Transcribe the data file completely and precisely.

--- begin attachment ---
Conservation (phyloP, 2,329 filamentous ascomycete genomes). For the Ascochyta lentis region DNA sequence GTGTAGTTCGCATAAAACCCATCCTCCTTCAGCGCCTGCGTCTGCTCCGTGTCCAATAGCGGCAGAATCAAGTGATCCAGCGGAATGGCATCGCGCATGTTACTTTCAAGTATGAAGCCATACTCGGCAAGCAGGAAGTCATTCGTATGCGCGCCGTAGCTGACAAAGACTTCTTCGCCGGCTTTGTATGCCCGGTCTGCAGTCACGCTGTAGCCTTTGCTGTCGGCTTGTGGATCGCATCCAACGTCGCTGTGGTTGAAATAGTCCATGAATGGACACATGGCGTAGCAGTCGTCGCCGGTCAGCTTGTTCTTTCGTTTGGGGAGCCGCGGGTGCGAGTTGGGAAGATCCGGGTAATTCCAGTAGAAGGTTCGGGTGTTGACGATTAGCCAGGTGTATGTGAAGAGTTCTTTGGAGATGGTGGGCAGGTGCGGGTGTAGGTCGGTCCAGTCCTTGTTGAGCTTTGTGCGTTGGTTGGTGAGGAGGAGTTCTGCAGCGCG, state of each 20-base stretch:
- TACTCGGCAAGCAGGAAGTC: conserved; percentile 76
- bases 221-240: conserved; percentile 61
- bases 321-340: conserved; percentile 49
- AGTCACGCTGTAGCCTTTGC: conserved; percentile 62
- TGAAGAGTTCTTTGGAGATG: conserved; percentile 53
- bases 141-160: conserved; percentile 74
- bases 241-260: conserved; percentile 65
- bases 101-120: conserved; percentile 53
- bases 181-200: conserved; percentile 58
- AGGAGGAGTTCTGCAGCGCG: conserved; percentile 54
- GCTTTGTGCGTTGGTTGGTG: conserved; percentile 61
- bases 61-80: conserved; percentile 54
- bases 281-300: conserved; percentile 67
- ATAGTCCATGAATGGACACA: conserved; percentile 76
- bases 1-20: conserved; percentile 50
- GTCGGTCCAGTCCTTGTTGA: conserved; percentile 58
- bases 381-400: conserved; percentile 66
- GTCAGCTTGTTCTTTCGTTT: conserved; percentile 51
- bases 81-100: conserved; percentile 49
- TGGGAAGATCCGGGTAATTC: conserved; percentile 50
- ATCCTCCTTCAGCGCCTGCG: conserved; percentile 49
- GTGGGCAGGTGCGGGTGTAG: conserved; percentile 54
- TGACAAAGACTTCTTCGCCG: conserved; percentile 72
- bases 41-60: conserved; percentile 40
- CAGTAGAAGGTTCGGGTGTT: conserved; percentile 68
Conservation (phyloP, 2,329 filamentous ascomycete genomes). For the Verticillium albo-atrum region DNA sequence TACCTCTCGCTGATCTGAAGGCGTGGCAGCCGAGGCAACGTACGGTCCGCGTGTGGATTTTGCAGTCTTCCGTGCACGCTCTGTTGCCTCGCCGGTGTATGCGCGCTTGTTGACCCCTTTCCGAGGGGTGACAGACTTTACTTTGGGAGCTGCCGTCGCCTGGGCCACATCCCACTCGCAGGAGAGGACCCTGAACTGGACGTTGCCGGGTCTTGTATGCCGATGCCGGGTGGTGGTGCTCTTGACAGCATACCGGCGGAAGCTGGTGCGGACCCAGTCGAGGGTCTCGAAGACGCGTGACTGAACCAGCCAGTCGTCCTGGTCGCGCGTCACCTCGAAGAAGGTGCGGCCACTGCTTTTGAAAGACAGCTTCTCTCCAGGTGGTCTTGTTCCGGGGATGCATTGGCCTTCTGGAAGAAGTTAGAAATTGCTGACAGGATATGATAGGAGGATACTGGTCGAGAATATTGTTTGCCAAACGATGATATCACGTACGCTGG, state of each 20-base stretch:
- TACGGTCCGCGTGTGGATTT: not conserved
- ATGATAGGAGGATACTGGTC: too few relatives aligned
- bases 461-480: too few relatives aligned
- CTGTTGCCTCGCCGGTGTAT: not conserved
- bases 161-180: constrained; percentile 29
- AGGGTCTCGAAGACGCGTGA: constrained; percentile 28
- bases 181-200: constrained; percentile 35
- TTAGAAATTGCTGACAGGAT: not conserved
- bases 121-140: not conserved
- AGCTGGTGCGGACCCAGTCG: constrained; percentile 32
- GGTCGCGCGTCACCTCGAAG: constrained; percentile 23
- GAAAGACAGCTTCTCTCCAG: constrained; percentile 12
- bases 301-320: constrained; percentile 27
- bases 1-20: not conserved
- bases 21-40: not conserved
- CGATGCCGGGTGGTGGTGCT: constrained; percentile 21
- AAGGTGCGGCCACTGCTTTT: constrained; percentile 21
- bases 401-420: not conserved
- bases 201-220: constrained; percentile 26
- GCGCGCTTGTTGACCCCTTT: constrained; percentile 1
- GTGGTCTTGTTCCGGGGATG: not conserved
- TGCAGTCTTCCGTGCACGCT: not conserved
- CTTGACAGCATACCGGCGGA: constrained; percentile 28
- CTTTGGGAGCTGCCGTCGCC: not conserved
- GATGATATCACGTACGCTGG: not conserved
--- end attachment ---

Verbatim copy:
Conservation (phyloP, 2,329 filamentous ascomycete genomes). For the Ascochyta lentis region DNA sequence GTGTAGTTCGCATAAAACCCATCCTCCTTCAGCGCCTGCGTCTGCTCCGTGTCCAATAGCGGCAGAATCAAGTGATCCAGCGGAATGGCATCGCGCATGTTACTTTCAAGTATGAAGCCATACTCGGCAAGCAGGAAGTCATTCGTATGCGCGCCGTAGCTGACAAAGACTTCTTCGCCGGCTTTGTATGCCCGGTCTGCAGTCACGCTGTAGCCTTTGCTGTCGGCTTGTGGATCGCATCCAACGTCGCTGTGGTTGAAATAGTCCATGAATGGACACATGGCGTAGCAGTCGTCGCCGGTCAGCTTGTTCTTTCGTTTGGGGAGCCGCGGGTGCGAGTTGGGAAGATCCGGGTAATTCCAGTAGAAGGTTCGGGTGTTGACGATTAGCCAGGTGTATGTGAAGAGTTCTTTGGAGATGGTGGGCAGGTGCGGGTGTAGGTCGGTCCAGTCCTTGTTGAGCTTTGTGCGTTGGTTGGTGAGGAGGAGTTCTGCAGCGCG, state of each 20-base stretch:
- TACTCGGCAAGCAGGAAGTC: conserved; percentile 76
- bases 221-240: conserved; percentile 61
- bases 321-340: conserved; percentile 49
- AGTCACGCTGTAGCCTTTGC: conserved; percentile 62
- TGAAGAGTTCTTTGGAGATG: conserved; percentile 53
- bases 141-160: conserved; percentile 74
- bases 241-260: conserved; percentile 65
- bases 101-120: conserved; percentile 53
- bases 181-200: conserved; percentile 58
- AGGAGGAGTTCTGCAGCGCG: conserved; percentile 54
- GCTTTGTGCGTTGGTTGGTG: conserved; percentile 61
- bases 61-80: conserved; percentile 54
- bases 281-300: conserved; percentile 67
- ATAGTCCATGAATGGACACA: conserved; percentile 76
- bases 1-20: conserved; percentile 50
- GTCGGTCCAGTCCTTGTTGA: conserved; percentile 58
- bases 381-400: conserved; percentile 66
- GTCAGCTTGTTCTTTCGTTT: conserved; percentile 51
- bases 81-100: conserved; percentile 49
- TGGGAAGATCCGGGTAATTC: conserved; percentile 50
- ATCCTCCTTCAGCGCCTGCG: conserved; percentile 49
- GTGGGCAGGTGCGGGTGTAG: conserved; percentile 54
- TGACAAAGACTTCTTCGCCG: conserved; percentile 72
- bases 41-60: conserved; percentile 40
- CAGTAGAAGGTTCGGGTGTT: conserved; percentile 68
Conservation (phyloP, 2,329 filamentous ascomycete genomes). For the Verticillium albo-atrum region DNA sequence TACCTCTCGCTGATCTGAAGGCGTGGCAGCCGAGGCAACGTACGGTCCGCGTGTGGATTTTGCAGTCTTCCGTGCACGCTCTGTTGCCTCGCCGGTGTATGCGCGCTTGTTGACCCCTTTCCGAGGGGTGACAGACTTTACTTTGGGAGCTGCCGTCGCCTGGGCCACATCCCACTCGCAGGAGAGGACCCTGAACTGGACGTTGCCGGGTCTTGTATGCCGATGCCGGGTGGTGGTGCTCTTGACAGCATACCGGCGGAAGCTGGTGCGGACCCAGTCGAGGGTCTCGAAGACGCGTGACTGAACCAGCCAGTCGTCCTGGTCGCGCGTCACCTCGAAGAAGGTGCGGCCACTGCTTTTGAAAGACAGCTTCTCTCCAGGTGGTCTTGTTCCGGGGATGCATTGGCCTTCTGGAAGAAGTTAGAAATTGCTGACAGGATATGATAGGAGGATACTGGTCGAGAATATTGTTTGCCAAACGATGATATCACGTACGCTGG, state of each 20-base stretch:
- TACGGTCCGCGTGTGGATTT: not conserved
- ATGATAGGAGGATACTGGTC: too few relatives aligned
- bases 461-480: too few relatives aligned
- CTGTTGCCTCGCCGGTGTAT: not conserved
- bases 161-180: constrained; percentile 29
- AGGGTCTCGAAGACGCGTGA: constrained; percentile 28
- bases 181-200: constrained; percentile 35
- TTAGAAATTGCTGACAGGAT: not conserved
- bases 121-140: not conserved
- AGCTGGTGCGGACCCAGTCG: constrained; percentile 32
- GGTCGCGCGTCACCTCGAAG: constrained; percentile 23
- GAAAGACAGCTTCTCTCCAG: constrained; percentile 12
- bases 301-320: constrained; percentile 27
- bases 1-20: not conserved
- bases 21-40: not conserved
- CGATGCCGGGTGGTGGTGCT: constrained; percentile 21
- AAGGTGCGGCCACTGCTTTT: constrained; percentile 21
- bases 401-420: not conserved
- bases 201-220: constrained; percentile 26
- GCGCGCTTGTTGACCCCTTT: constrained; percentile 1
- GTGGTCTTGTTCCGGGGATG: not conserved
- TGCAGTCTTCCGTGCACGCT: not conserved
- CTTGACAGCATACCGGCGGA: constrained; percentile 28
- CTTTGGGAGCTGCCGTCGCC: not conserved
- GATGATATCACGTACGCTGG: not conserved